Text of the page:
17. I also loathe yogurt, but like raita... but that comes from my parents having take medicine (like an antibiotic) crushed up in a spoonful of yogurt... and just looking at cottage cheese makes me a little sick to my stomach!
  18. I'll echo those thoughts - I appreciate the time spent in posting this!!! Thank you!
  19. KennethT

    Gardening: (2016– )

    They're very convenient. Many years ago, you'd have to spend $1000 to get an industrial controller... now you can have most of the functionality for $20, and it's much easier to program than the industrial stuff. Using sensors and controllers can save a lot of money and water over time - many people needlessly water based on a clock schedule. I was reading an article about new high tech farming techniques (for outdoor farms, not indoor). Many farms now used enhanced GPS and sensors to be able to robotically drive tractors and deliver fertilizer only where needed. A lot of fertilizer is wasted by mistakenly spraying the same area repeatedly as the tractor makes its rounds, and some areas don't get any at all. The new system winds up using a lot less fertilizer and has a much more even application for healthier crops.
  20. KennethT

    Gardening: (2016– )

    This is amazing.. now you have me wanting to grow a curry tree!!! How did you start yours? I've heard that you can root a branch pretty easily, but have never tried... How old is this one by now?
  21. KennethT

    Gardening: (2016– )

    That's why I said "when done right"... many hydro growers optimize for yield, not for flavor. The biggest problem with greenhouse grown hydro crops is the genetics they use. The best heirloom tomatoes would have a relatively low yield in a greenhouse, and would be at high risk for mold, rot and pests. Greenhouse growers have much higher costs than field growers, so they need to have high yields to make it pay. I grew a Goose Creek heirloom tomato plant in my living room - it gave the best tomatoes that I (or anyone else who tried them) had ever tasted... but I lost usually half my crop to blossom end rot, which is not atypical for heirlooms grown indoors. Most greenhouses grow hybrids that compromise flavor for disease, salt and pest resistance.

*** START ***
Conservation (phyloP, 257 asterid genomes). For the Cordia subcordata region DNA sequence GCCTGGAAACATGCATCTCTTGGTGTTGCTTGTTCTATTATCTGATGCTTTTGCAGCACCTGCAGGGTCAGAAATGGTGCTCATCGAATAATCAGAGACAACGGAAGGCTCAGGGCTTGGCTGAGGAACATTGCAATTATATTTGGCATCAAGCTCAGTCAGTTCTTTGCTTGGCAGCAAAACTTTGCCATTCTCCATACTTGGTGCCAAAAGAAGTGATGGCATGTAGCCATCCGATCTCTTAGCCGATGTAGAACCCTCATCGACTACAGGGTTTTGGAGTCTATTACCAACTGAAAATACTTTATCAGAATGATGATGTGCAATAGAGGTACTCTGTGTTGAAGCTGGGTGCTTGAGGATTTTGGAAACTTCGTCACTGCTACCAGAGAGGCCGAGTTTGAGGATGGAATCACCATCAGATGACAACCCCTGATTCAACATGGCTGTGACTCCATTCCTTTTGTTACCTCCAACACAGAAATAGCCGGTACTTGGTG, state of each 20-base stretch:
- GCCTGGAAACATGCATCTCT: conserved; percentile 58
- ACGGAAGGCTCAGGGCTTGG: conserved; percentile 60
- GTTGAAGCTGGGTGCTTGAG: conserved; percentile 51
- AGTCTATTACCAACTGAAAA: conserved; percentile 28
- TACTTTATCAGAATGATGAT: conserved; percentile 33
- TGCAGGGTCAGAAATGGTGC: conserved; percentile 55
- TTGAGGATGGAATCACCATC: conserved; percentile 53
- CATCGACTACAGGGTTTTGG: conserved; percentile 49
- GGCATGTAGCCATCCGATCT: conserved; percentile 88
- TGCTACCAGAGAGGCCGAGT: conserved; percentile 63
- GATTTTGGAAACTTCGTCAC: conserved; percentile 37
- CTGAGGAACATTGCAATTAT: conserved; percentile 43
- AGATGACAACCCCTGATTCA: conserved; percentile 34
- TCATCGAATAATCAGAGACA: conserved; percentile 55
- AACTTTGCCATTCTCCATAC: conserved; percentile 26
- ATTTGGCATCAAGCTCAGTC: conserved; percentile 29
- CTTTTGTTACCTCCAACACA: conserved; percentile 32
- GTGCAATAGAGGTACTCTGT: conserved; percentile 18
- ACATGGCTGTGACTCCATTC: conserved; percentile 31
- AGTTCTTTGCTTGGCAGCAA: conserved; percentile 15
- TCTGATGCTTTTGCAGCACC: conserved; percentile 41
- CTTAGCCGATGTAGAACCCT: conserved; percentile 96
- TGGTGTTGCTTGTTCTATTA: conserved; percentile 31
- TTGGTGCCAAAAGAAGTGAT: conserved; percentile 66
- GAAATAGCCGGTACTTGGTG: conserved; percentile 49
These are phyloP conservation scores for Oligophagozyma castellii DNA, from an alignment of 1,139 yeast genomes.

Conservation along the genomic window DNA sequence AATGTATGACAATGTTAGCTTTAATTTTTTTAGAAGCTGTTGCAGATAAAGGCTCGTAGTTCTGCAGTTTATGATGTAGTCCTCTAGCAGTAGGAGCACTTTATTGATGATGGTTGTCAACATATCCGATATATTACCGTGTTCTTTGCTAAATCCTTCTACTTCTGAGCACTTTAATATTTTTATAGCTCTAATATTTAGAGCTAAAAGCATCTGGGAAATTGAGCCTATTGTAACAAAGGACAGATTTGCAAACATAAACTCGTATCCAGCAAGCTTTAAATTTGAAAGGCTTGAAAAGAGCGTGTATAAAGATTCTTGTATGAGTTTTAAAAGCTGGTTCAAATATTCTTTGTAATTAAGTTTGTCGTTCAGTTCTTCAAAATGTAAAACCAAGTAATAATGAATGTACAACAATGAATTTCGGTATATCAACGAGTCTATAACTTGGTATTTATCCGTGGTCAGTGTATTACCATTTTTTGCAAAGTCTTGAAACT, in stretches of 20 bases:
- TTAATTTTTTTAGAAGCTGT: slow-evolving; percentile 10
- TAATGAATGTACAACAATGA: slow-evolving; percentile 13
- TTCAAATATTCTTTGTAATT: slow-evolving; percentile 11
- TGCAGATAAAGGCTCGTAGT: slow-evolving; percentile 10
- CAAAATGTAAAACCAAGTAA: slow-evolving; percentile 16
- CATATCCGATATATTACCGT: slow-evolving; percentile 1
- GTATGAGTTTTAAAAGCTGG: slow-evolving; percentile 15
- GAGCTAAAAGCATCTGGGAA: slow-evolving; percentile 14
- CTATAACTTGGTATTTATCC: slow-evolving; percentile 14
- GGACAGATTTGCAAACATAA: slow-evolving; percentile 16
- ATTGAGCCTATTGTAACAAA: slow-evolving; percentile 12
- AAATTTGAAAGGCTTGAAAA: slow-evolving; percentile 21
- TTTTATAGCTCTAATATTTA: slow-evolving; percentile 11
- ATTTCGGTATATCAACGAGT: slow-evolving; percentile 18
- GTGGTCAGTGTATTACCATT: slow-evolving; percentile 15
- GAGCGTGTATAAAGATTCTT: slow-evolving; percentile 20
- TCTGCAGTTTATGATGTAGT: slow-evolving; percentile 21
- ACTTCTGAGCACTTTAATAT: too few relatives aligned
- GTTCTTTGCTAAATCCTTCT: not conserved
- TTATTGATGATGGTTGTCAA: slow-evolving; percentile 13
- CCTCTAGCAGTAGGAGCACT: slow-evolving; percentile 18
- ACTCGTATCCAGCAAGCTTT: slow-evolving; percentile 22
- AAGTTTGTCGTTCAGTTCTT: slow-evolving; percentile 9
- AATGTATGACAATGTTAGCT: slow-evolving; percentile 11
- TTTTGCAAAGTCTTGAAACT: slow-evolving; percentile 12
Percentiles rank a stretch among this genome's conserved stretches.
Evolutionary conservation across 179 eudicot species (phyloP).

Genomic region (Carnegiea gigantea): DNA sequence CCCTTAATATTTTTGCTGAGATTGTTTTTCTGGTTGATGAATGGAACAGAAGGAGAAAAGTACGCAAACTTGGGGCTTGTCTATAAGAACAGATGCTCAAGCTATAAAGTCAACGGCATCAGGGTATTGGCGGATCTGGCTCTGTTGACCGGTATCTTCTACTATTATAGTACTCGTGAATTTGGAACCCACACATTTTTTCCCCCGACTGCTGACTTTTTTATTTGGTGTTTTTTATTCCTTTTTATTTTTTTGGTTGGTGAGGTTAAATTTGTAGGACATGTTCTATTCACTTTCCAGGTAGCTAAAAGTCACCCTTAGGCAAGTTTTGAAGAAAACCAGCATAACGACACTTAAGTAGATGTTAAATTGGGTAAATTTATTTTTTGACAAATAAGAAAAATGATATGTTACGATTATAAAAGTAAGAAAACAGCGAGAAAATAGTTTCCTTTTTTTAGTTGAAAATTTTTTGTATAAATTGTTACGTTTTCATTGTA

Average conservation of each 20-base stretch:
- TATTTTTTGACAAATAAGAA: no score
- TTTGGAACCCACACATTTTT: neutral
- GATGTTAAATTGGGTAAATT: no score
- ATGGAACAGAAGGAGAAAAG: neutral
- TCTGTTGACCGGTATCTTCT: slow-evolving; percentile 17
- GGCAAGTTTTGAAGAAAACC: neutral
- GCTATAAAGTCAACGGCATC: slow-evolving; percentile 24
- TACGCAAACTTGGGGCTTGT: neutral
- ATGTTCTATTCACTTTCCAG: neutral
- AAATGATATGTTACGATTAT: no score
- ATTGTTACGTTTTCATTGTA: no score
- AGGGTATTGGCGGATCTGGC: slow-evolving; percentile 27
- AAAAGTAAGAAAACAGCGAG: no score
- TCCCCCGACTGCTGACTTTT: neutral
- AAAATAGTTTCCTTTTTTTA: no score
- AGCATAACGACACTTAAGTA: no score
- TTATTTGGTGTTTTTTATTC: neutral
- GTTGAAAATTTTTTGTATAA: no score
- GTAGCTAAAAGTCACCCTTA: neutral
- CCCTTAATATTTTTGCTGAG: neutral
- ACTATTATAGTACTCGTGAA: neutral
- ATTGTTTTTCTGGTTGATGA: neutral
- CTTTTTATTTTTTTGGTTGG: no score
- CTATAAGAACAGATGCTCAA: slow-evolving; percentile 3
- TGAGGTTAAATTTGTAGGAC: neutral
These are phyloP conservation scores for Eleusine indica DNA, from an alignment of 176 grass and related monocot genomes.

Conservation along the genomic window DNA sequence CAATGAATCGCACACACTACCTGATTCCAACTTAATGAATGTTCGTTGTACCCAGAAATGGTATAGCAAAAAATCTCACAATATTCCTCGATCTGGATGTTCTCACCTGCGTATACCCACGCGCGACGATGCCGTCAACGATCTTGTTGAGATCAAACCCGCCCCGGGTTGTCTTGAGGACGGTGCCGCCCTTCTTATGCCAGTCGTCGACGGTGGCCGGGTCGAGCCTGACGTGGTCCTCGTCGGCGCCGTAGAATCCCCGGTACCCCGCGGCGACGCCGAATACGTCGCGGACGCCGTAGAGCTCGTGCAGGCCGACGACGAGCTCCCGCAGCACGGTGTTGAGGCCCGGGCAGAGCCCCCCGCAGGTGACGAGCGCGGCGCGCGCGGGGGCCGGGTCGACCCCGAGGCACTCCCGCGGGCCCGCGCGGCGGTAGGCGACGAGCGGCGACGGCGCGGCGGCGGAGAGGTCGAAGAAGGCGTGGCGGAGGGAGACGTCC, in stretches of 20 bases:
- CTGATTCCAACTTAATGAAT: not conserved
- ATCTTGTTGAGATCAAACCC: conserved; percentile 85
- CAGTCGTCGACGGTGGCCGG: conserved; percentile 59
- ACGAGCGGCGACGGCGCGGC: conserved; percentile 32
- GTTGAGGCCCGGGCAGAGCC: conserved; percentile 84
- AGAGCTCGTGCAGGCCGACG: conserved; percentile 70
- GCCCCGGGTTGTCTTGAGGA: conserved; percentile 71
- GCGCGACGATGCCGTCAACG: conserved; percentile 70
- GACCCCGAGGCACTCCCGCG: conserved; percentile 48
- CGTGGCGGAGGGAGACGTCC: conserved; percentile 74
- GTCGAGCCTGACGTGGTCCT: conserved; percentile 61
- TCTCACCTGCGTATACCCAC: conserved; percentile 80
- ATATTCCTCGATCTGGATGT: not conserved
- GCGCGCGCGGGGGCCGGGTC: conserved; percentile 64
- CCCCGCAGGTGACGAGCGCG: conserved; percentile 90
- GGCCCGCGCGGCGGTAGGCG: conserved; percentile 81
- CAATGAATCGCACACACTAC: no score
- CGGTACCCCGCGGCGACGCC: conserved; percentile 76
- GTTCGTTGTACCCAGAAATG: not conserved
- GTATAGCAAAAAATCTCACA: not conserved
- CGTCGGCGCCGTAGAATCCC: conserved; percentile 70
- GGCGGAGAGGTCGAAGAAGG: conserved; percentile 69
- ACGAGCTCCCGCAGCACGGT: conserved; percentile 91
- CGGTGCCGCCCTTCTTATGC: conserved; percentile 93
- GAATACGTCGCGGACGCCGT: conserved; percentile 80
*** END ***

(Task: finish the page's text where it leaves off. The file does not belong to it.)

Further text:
22. KennethT

    Gardening: (2016– )

    Is there a purpose to growing carniverous plants, more than just the fun or novelty of it? I know very little about them, other than the fact that they are carniverous, as the name implies. Do they get all of their nutrients from their digestion, or do they need some from roots as well?
  23. KennethT

    Dinner 2019

    My parents tried to do that to me... I was prepared to sit all night, they were not.... hehehe
  24. KennethT

    Dinner 2019

    Once you get the trick, it actually goes pretty fast. I can do enough for 2 people in about 5 min. or so.
  25. KennethT

    Dinner 2019

    I used to be a renowned BS hater... then, years ago, I took a cooking class with David Bouley and one of the vegetables made was "roasted brussels sprouts leaves" - which is really "sauteed brussels sprouts leaves"... You core the sprout and separate all the leaves... then on high heat, saute with salt and pepper until the leaves wilt slightly and are a bit charred - the high heat gives them a sweetness and they're not vegetal at all. It's the only way I'll eat BS now.